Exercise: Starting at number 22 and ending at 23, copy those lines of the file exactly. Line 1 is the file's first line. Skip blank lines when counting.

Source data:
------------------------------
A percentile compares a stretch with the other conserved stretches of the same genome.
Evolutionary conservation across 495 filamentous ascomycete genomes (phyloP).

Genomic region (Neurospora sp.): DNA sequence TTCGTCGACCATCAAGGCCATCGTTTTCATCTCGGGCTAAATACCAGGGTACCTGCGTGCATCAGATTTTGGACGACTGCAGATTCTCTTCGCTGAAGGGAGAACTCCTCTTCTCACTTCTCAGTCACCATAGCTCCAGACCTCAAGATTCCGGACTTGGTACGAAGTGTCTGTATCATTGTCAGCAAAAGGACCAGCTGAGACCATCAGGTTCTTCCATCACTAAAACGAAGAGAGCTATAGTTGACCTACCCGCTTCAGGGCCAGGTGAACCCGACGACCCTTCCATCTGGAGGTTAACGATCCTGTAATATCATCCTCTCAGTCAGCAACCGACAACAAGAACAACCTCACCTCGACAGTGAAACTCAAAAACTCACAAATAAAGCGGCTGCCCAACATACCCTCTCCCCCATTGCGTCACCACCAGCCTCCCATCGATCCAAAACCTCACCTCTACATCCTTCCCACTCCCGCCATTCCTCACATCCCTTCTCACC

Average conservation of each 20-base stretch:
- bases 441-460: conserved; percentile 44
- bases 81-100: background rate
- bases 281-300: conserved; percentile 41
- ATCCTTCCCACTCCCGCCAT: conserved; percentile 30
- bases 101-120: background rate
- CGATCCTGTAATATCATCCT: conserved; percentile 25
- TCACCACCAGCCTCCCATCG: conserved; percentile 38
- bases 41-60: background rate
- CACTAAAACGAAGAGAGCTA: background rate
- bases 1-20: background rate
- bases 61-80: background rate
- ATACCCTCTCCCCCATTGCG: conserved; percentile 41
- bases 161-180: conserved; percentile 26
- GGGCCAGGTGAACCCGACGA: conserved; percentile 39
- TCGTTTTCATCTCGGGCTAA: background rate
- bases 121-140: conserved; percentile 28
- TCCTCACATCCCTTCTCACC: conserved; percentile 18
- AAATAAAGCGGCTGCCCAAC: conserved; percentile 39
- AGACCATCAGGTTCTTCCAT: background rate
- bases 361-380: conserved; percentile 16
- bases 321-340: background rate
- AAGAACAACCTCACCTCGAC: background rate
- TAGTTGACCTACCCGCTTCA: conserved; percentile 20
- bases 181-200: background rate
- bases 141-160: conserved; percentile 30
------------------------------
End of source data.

- AAATAAAGCGGCTGCCCAAC: conserved; percentile 39
- AGACCATCAGGTTCTTCCAT: background rate